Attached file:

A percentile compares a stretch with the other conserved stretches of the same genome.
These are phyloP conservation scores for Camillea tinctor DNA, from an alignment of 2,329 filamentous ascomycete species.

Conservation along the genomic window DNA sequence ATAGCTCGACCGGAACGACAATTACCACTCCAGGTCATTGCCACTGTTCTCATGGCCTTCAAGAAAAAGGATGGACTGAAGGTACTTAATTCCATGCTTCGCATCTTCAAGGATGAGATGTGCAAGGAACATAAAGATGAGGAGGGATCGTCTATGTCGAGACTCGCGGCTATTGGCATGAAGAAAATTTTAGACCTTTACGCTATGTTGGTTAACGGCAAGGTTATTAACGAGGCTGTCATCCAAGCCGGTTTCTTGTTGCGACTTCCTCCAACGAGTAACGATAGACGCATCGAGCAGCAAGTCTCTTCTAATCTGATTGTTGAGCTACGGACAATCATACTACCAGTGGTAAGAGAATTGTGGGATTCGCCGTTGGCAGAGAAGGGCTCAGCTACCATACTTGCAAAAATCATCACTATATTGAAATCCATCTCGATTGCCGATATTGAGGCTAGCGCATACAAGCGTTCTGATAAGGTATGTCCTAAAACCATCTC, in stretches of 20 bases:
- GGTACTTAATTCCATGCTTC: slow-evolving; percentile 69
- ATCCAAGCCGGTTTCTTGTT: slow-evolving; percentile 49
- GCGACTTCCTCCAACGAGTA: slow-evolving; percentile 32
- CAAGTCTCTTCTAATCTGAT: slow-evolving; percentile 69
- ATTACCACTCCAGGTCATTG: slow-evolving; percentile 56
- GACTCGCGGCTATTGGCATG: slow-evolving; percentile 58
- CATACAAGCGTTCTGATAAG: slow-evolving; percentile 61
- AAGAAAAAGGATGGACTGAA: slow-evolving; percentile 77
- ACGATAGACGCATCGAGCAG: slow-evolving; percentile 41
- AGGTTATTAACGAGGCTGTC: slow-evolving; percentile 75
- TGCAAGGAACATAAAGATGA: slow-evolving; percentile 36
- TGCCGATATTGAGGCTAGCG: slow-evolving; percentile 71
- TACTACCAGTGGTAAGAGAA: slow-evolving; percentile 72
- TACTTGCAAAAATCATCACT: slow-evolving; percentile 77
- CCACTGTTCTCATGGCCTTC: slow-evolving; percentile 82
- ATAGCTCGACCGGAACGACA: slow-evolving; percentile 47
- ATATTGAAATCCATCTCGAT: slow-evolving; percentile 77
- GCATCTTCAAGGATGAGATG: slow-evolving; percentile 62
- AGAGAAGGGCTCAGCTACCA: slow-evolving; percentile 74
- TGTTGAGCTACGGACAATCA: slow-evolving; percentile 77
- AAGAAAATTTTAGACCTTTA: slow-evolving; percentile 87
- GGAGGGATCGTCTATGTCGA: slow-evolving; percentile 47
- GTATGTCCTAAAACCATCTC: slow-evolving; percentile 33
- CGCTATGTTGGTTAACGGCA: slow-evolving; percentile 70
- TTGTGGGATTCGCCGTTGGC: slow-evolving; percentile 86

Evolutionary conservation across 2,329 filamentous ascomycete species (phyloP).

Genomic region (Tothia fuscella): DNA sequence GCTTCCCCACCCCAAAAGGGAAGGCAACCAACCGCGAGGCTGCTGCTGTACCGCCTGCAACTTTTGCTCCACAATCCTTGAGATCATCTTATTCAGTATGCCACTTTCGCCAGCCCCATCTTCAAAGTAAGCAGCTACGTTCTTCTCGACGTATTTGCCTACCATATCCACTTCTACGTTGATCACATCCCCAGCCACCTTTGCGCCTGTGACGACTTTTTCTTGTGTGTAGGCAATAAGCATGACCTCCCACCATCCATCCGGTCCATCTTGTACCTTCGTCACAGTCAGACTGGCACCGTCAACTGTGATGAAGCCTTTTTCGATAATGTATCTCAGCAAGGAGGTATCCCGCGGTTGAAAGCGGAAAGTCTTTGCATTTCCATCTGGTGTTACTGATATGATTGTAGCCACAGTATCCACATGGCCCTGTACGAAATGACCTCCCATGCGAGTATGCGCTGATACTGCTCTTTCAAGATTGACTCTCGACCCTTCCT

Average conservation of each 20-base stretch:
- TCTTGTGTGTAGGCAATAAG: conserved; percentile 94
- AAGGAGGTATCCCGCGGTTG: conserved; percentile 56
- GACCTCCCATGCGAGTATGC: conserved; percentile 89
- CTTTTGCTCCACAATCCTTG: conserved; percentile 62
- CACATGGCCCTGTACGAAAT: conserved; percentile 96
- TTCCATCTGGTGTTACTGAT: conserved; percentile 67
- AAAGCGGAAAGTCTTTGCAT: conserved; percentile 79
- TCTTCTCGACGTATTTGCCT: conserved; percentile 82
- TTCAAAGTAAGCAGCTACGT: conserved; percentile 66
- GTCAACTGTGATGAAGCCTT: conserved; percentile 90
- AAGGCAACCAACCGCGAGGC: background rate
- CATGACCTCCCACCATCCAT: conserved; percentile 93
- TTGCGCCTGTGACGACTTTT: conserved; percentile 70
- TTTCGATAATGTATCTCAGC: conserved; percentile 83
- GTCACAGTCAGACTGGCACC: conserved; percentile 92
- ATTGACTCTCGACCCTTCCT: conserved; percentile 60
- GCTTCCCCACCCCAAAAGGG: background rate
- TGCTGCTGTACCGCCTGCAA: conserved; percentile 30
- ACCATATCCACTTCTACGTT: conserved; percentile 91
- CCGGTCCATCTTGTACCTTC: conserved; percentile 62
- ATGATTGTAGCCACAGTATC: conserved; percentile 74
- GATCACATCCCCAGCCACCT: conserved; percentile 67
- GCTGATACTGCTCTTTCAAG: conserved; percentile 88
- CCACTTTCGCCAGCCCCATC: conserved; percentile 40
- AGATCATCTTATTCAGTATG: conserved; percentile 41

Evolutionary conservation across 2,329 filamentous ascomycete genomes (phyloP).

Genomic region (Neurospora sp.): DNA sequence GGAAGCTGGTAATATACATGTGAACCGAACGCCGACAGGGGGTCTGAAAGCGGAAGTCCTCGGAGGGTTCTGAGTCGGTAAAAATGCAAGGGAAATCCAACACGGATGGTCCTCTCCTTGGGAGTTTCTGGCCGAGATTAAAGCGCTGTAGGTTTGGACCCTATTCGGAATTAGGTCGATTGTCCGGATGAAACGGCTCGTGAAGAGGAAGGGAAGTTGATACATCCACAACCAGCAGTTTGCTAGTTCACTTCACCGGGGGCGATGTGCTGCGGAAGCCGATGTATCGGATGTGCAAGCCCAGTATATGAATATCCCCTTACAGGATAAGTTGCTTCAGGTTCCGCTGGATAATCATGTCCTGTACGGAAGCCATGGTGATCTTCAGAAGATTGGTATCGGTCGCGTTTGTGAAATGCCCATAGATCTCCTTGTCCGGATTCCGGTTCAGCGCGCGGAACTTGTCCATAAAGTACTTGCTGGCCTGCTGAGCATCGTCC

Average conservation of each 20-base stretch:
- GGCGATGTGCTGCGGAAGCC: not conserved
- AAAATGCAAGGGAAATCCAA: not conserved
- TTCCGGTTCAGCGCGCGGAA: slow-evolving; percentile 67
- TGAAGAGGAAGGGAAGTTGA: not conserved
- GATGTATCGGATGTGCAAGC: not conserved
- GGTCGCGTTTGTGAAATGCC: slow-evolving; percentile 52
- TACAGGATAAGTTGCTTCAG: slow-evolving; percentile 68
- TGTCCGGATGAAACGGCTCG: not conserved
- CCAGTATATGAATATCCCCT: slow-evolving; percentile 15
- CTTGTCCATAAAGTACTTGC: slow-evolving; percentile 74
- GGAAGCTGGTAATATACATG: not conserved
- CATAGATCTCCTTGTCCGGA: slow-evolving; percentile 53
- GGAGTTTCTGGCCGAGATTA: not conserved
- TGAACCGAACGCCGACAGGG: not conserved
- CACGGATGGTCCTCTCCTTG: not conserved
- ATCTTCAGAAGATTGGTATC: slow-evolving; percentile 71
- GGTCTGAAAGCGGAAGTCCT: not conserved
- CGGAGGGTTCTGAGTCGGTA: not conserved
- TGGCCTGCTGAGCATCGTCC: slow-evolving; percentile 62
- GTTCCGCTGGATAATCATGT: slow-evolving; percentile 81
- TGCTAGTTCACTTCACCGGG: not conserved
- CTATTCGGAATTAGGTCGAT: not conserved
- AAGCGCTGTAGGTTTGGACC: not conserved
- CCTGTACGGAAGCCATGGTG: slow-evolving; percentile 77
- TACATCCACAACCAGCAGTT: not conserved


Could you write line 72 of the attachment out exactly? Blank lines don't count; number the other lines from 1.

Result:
- GGAGTTTCTGGCCGAGATTA: not conserved